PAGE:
I try to create a self-signed code signing certificate via powershell to sign a .NET assembly through Visual Studio 2017 with it as a pfx afterwards. The pfx is exported as a domain-protected certificate using -ProtectTo argument. The code is as follows:
$pfxLocation = [System.IO.Path]::Combine([System.Environment]::GetFolderPath("Desktop"),"Certificates\") New-Item -ItemType Directory -Path $pfxLocation -Force $certificate = New-SelfSignedCertificate ` -CertStoreLocation "Cert:\LocalMachine" ` -FriendlyName "This is a code-signing certificate" ` -Subject "CN=Me" ` -Type CodeSigningCert ` -NotBefore ([System.DateTime]::Today) ` -NotAfter ([System.DateTime]::Today.AddMonths(6).AddDays(1)) ` -KeyExportPolicy Exportable Move-Item -Destination "Cert:\LocalMachine\Root" -Path $certificate.PSPath $newCertificateLocation = "Cert:\LocalMachine\Root\" + $certificate.Thumbprint Get-ChildItem $newCertificateLocation | Export-PfxCertificate -FilePath ([System.IO.Path]::Combine($pfxLocation,"certificate.pfx")) -ProtectTo "Domain\Domain group 1", "Domain\Domain group 2"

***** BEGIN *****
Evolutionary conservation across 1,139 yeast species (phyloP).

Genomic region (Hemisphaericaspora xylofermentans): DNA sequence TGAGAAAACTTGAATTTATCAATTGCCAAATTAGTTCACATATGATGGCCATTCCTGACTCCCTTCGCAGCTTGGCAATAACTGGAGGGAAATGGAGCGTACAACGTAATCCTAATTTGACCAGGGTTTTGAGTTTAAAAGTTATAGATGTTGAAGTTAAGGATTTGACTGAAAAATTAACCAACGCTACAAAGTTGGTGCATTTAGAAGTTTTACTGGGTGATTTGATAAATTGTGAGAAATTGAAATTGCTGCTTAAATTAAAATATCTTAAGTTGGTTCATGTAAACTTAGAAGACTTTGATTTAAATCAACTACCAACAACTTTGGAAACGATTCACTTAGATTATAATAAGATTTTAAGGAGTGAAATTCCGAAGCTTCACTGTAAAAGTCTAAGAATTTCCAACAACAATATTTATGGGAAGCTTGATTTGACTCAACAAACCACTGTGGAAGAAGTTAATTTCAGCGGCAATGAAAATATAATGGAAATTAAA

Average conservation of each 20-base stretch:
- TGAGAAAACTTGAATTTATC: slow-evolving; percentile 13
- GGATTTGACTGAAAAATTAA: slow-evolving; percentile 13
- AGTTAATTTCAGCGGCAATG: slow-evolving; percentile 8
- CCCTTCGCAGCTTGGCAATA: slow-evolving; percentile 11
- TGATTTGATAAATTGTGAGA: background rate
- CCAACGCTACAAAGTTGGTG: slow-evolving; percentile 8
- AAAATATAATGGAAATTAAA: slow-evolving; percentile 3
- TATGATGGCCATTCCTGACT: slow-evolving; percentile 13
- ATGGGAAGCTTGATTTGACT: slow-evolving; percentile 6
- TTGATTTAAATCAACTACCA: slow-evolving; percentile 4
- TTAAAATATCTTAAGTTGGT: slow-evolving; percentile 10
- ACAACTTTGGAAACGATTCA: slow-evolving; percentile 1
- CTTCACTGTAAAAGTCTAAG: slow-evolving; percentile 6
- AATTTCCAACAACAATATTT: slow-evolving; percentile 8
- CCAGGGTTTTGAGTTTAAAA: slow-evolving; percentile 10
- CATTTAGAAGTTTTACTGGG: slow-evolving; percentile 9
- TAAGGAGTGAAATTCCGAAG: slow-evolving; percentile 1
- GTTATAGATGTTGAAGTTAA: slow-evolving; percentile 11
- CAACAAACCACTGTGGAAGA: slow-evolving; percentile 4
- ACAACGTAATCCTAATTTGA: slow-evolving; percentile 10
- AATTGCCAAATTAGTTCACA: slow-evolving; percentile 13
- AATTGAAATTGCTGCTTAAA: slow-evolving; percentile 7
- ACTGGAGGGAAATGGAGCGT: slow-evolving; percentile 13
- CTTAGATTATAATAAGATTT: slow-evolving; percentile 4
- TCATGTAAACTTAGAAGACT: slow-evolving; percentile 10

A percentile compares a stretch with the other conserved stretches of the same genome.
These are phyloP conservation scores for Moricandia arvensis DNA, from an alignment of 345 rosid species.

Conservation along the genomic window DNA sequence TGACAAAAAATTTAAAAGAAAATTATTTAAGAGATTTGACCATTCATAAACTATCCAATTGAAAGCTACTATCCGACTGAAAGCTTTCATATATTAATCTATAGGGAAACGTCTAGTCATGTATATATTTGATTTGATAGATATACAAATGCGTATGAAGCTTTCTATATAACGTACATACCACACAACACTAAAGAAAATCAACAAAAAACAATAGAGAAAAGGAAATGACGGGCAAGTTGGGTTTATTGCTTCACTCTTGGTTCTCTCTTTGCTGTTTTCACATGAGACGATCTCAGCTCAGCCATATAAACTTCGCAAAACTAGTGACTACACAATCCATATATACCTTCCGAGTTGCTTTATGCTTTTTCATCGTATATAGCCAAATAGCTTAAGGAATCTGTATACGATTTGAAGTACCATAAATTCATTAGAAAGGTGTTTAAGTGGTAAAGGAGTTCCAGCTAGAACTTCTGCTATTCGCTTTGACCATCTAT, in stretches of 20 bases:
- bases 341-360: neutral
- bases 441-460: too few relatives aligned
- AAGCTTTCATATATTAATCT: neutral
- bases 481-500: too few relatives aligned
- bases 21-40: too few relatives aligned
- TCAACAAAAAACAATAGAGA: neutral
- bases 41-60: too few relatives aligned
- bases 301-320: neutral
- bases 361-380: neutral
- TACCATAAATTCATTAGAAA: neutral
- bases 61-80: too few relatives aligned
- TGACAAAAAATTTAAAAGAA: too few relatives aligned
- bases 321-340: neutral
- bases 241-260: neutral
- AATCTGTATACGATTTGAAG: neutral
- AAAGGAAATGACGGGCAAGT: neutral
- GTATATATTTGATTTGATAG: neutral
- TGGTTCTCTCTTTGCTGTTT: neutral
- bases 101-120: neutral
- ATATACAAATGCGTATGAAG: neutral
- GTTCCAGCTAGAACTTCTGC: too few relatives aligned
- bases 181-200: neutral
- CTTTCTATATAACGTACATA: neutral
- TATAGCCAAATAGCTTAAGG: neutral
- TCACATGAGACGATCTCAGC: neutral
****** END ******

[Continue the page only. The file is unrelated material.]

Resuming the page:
However, Visual Studio still demands a non-existent password.
Password from domain user from one of domain groups specified with -ProtectTo argument is rejected:
So what password does it request and why does it require any at all? As it's domain-protected, it shouldn't have any, and that's exactly what I was aiming at.
Basically, the idea is to use output pfx for code signing with automated build agents, for which absence of password is kind of a must.